I also want to try what Anushku (poster) & Karas (author) mentioned and see about the interval strength/resistance training. Maybe pilates? I just hate the weight lifting, but I do remember on the days that I did weight lifting for my arms… I noticed a positive difference right away in my shoulders which is unusual, but I didn’t stick to it. Maybe I will this time. And avoid the cardio.

  3. bellecat

    On the advice of Karas book, I focused strictly on his strength training exercises, but quickly got bored with it even though they are simple and fairly straight-forward. The best exercise program really is a combination of cardio/strength or just something you really enjoy doing on a regular basis that doesn’t feel like a chore. I’ve taken up horse back riding and next thing I know an hour has gone by and I’ve gotten a great workout while having fun! I still do the dumb-bell exercises in his book, but I like the exhilarating feeling I get from doing something outdoors even if it’s just a 20 minute walk/run. It’s not like you have to run five miles to experience the benefits. I also don’t feel hungry afterward or tired. If anything, I’m more motivated. Next thing will be to sign up for some Pilates. For me, I have to mix up the routine otherwise I’ll get bored – like I did with yoga this winter. I did so much of it that I think I’m unbalanced! LOL. Anyway, it’s a useful book for the beginner, but the no cardio is just crazy talk.

  4. Evlon

    Have you ever seen a dancer’s body?
    Runner’s aren’t the only people who are in shape.

    I go to a school with a dance major, and many of the dancers do no exercise except for their dance. And as a part-time dance class attendee, their warmups never involve running around. It’s all strength training, but let me tell you, after a class, your heart rate is sky high.

    What he’s saying is not that you can work out without getting your heart rate up, which is what cardio exercise is ultimately trying to achieve.
    There are negative aspects to cardio that are damaging to the body (like your knee joints take a beating…why do you think so many runners get injuries?) and strength training is a perfect way to get your heart rate up without the stress on your body.

    I bet you haven’t even tried to program, so I cannot even believe that anyone would believe a word you say.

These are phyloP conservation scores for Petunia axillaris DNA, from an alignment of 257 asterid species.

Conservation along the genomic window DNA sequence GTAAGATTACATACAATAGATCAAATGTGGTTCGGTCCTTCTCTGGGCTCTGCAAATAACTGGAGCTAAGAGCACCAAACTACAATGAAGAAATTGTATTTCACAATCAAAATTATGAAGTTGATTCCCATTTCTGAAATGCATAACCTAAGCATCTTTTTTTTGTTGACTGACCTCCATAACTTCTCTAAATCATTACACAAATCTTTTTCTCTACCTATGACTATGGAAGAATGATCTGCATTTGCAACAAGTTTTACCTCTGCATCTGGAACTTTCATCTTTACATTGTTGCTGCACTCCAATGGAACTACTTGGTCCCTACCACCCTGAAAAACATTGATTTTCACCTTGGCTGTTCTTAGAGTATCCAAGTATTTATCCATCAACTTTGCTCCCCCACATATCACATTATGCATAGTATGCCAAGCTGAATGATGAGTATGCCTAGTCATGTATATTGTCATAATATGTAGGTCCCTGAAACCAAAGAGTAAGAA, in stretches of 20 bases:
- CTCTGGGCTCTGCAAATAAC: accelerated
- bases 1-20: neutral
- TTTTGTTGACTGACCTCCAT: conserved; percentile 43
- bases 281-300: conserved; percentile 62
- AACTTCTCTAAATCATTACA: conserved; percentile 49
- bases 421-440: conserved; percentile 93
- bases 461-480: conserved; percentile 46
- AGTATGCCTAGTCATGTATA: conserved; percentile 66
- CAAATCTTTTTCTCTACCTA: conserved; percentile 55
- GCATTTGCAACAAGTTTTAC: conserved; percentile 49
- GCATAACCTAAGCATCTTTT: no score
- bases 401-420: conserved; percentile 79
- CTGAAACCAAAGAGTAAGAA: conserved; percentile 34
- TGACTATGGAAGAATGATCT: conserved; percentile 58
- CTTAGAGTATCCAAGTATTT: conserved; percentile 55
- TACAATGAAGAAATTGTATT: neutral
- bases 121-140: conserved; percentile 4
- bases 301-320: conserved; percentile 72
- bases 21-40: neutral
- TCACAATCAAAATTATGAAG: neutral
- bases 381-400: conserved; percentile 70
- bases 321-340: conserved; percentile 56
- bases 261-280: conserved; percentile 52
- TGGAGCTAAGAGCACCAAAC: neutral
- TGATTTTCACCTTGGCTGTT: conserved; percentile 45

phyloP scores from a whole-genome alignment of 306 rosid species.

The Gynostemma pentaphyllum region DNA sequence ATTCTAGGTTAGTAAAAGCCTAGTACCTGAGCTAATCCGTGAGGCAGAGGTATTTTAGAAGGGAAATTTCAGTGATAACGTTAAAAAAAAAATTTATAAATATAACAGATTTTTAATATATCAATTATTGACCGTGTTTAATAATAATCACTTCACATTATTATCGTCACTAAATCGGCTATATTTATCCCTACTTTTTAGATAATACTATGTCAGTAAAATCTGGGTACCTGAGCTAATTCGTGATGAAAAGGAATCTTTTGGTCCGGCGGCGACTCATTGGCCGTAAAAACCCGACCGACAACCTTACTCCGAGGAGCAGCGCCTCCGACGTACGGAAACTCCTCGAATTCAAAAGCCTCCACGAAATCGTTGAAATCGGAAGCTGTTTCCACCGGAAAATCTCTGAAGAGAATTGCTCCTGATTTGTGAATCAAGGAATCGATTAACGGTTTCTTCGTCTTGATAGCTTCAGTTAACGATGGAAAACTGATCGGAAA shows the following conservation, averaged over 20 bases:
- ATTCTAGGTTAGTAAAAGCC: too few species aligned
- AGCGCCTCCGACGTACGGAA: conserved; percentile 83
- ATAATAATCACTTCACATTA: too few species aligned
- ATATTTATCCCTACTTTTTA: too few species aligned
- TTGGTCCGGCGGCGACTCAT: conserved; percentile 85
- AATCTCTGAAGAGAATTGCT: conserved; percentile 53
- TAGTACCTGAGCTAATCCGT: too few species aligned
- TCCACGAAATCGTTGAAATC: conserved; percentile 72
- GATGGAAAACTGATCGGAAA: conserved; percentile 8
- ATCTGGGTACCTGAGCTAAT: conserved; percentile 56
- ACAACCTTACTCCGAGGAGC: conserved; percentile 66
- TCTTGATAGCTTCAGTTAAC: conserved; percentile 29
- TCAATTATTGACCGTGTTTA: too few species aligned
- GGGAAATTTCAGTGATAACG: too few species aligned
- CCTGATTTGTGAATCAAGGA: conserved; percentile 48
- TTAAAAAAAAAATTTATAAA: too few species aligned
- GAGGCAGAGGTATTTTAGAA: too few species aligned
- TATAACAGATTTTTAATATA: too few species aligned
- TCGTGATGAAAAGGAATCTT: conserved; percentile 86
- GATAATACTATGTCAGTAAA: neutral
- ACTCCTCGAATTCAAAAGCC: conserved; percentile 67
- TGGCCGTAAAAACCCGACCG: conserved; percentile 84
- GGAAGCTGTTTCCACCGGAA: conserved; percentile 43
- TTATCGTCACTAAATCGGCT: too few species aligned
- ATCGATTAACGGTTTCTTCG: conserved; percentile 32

Those who HAVE tried will say the exact opposite of you.

    At least research before potentially putting people off a program that could help turn their life around.

  5. Kon Ding

    I have used the Bowflex as my means of weight loss, and it has performed in an outstanding manner. I followed the 20 minutes per day, 3 times per week schedule and gained outstanding results. For every hour of strength training I performed, I engaged in about 5 minutes of cardio and I lost about 32 pounds in 8 weeks; of course combined with proper diet. I lost about 8 percent body fat but still had a small amount of “chunk” hanging around> Cardio is good for more immediate fat loss but not necessary.

  6. Dr. J

    This is an excerpt from a personal communication from
    Professor Peter Kokkinos, who did a large study on aerobic fitness:

    Weight training is important for total health (bone density, muscular strength, etc.). After all, we are only as strong as our weakest link.
    Weight training is largely an anaerobic type of activity. Thus, it depends largely on the anaerobic pathways for energy. For this reason, weight training cannot be a substitute for aerobic work. It violates the SAID principle (Specific Adaptation to Imposed Demand). Weight lifters have very similar VO2 max values with the average, somewhat active adult and just a bit higher than the sedentary individuals (it all depends where your cutoff is).
    Some argue that if you lower the resistance, do more reps and move quickly from station to station you are maintaining an elevated heart rate, and therefore, aerobic fitness will ensue. This argument is based on the naive assumption that heart rate only is the marker for aerobic fitness. If so, would elevating one’s heart rate by placing him on a stressful situation for 15 or 20 minutes a day increase aerobic capacity? Certainly not. The heart rate can be used as a surrogate indicating aerobic work only if heart rate and oxygen consumption are linearly related during the activity. In other words, only if the work is actually aerobic.

  7. Leann

    I have to admit that i didn’t read every, single entry, nor have I read the book (yet), but at the very beginning of this blog, it is noted that the book in question claims this: “If your true goal is to lose weight, interval strength training is the only way to go”.

    I’ve been exercising and reading about weightloss for many years now and from what I know, “interval strength training” incorporates both strength and cardio into one workout. Instead of the old mantra of 30-45 minutes on a piece of cardio equipment and weight training in addition to, you CAN do an interval strength training work out AND get cardio benefits by moving between exercised quickly and/or doing things like jumping jacks, squat jumps, etc, between the weight lifting.

    Like I said, I haven’t read the book, yet, but I’d imagine that it may be the approach suggested in the book?